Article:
A new lease of life for TRIAL International
TRIAL International already started its metamorphosis in 2016 during the launch of its new identity. And now, the organization takes on a new internal project: organizational development that will enable it to cement its rapid growth in the past few years.
In 2003, one year and after its inception, TRIAL International (which was then named TRIAL – Track Impunity Always), consisted of 95 members, none of which were paid employees. It currently has more than 30 employees on fixed-term contracts in 7 different countries and several thousand members.
The need to restructure in order to tackle current and future challenges has gradually become more evident. And it is naturally that a process of internal development started in the end of 2017.
“As an organization of the civil society, we should always work towards more efficiency and sustainability”, explains Philip Grant, Director of TRIAL International. “It goes with our legal expertise, but also with an optimization of our work habits.”
A collective and consultative approach
The organizational development will provide clearer roles for each stakeholder and enhance collaboration between a cross section of programs. The internal expertise, for example regarding sexual violence and investigation techniques, will be therefore better exploited. This expertise will also be accessible to external actors, as TRIAL seeks to develop around her a network of NGOs working in the same field.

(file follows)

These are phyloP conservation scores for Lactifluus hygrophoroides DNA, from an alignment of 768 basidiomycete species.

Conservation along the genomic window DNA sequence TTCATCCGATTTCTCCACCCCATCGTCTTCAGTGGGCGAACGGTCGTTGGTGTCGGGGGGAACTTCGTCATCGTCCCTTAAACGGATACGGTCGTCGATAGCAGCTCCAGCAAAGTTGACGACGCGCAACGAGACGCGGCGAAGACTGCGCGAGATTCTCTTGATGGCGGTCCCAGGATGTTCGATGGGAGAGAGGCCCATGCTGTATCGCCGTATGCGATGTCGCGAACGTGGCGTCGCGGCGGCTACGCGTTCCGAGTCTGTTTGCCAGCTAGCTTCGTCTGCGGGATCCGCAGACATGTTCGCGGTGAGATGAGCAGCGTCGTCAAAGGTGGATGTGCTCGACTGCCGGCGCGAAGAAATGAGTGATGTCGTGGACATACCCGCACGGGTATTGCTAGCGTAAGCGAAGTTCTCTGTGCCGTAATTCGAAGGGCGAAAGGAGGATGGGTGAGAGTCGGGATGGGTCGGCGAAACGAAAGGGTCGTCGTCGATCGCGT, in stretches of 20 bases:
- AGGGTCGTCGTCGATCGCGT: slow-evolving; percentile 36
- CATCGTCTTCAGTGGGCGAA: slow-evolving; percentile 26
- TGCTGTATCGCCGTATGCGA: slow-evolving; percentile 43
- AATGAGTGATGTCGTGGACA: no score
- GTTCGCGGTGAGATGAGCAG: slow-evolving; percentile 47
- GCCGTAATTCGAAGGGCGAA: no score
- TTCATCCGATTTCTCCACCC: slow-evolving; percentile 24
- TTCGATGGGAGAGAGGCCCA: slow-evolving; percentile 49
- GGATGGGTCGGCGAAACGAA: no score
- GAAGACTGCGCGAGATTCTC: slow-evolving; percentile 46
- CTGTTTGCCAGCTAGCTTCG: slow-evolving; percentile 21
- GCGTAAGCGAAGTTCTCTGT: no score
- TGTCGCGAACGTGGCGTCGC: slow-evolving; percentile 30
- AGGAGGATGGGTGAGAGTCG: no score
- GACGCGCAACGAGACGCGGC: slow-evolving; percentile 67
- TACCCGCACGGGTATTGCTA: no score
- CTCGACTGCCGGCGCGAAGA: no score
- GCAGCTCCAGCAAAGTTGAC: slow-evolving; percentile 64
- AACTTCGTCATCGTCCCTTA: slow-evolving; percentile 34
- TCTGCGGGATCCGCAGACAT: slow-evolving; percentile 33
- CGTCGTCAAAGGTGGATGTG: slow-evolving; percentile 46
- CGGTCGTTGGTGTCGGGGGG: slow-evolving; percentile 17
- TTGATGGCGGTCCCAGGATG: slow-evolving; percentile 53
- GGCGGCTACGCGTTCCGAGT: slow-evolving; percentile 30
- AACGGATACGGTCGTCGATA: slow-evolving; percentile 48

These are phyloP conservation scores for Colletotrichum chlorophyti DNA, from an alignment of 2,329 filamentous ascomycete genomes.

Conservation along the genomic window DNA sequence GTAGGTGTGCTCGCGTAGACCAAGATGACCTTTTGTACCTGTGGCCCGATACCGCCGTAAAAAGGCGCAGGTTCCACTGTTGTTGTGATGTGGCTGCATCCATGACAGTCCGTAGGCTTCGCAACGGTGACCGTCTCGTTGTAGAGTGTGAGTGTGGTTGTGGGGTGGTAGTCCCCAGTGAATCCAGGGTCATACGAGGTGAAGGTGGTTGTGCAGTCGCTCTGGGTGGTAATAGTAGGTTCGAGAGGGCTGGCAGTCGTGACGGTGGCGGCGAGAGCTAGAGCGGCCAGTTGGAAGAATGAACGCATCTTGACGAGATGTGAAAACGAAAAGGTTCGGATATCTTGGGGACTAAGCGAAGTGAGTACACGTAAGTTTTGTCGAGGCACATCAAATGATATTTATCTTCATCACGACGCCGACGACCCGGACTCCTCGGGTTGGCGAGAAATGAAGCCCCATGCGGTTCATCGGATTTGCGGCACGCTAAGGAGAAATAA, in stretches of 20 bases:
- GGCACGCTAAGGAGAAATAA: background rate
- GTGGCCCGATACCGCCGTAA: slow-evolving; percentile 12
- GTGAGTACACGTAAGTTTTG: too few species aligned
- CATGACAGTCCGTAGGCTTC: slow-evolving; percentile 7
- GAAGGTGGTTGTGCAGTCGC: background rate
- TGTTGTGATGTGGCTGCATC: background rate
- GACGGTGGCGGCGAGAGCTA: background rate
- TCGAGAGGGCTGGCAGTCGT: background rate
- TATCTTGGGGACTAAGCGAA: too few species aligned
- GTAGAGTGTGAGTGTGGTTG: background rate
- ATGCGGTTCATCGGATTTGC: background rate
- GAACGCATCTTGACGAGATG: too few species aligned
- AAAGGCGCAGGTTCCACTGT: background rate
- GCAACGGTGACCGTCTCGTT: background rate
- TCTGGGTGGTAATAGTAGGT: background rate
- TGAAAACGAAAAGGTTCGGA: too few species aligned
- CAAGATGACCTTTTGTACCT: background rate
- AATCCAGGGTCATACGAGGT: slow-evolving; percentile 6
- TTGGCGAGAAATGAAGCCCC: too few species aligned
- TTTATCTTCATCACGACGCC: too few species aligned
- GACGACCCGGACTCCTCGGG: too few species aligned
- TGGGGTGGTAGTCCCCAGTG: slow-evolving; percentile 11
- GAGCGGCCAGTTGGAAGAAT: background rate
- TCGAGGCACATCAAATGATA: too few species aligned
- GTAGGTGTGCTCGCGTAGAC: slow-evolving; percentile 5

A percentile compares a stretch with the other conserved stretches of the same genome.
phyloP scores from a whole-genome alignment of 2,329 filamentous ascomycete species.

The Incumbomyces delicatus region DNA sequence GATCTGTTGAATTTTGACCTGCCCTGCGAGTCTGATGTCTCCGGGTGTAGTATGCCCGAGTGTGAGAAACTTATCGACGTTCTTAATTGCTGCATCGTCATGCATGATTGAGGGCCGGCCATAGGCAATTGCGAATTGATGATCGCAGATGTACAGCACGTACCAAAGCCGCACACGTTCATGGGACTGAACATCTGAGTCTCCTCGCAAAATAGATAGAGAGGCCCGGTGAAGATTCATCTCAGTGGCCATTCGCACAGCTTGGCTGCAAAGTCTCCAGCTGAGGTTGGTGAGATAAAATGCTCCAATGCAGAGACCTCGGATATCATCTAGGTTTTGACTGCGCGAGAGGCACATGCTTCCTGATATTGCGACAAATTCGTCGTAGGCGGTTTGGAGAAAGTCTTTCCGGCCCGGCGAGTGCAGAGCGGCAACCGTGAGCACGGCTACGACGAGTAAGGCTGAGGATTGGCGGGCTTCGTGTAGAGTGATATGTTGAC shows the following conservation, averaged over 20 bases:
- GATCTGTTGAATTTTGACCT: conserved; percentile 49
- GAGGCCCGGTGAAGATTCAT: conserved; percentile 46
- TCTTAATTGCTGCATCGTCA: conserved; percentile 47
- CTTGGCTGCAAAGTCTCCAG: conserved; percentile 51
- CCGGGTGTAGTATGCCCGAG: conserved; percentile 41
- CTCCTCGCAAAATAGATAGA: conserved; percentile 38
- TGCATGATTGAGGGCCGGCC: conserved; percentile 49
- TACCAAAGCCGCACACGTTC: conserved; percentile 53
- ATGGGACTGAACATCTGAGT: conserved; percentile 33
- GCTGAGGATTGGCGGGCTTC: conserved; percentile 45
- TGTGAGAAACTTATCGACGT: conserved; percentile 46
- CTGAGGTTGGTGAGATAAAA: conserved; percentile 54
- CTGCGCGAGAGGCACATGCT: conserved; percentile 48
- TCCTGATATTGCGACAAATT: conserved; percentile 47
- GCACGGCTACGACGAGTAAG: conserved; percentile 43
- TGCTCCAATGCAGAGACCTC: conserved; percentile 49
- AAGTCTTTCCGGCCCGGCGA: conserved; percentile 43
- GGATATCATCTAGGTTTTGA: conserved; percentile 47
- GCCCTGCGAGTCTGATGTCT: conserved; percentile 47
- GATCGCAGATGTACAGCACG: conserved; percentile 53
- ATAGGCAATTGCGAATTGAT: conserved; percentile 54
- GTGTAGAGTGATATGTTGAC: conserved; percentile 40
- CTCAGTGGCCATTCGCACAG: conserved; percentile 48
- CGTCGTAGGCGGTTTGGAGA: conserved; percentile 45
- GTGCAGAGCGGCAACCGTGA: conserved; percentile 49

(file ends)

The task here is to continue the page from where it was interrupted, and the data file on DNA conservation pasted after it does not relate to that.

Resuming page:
The process earns its legitimacy in what made TRIAL’s strength until now: a fully-fledged commitment from its staff, in Geneva as in the field. All the employees are therefore actors of the process, which aspire to be as transparent and consultative as possible. A steering group and thematic sub group ensure that all employees are apprised and represented.
Specialized partners in civil society actors
To accompany its transition, TRIAL International benefits from the support of its expert partners: : in part from the PeaceNexus Foundation, which provides advice and expertise to actors working to consolidate peace and finances such pursuits, and from Philanthropy Advisors on the other hand, a consultancy firm in the humanitarian field.
“This organizational development will enable us to work more efficiently, and to better serve the victims that we represent. It is a pledge of maturity and credibility for the organization that we can rejoice in”, concludes Philip Grant.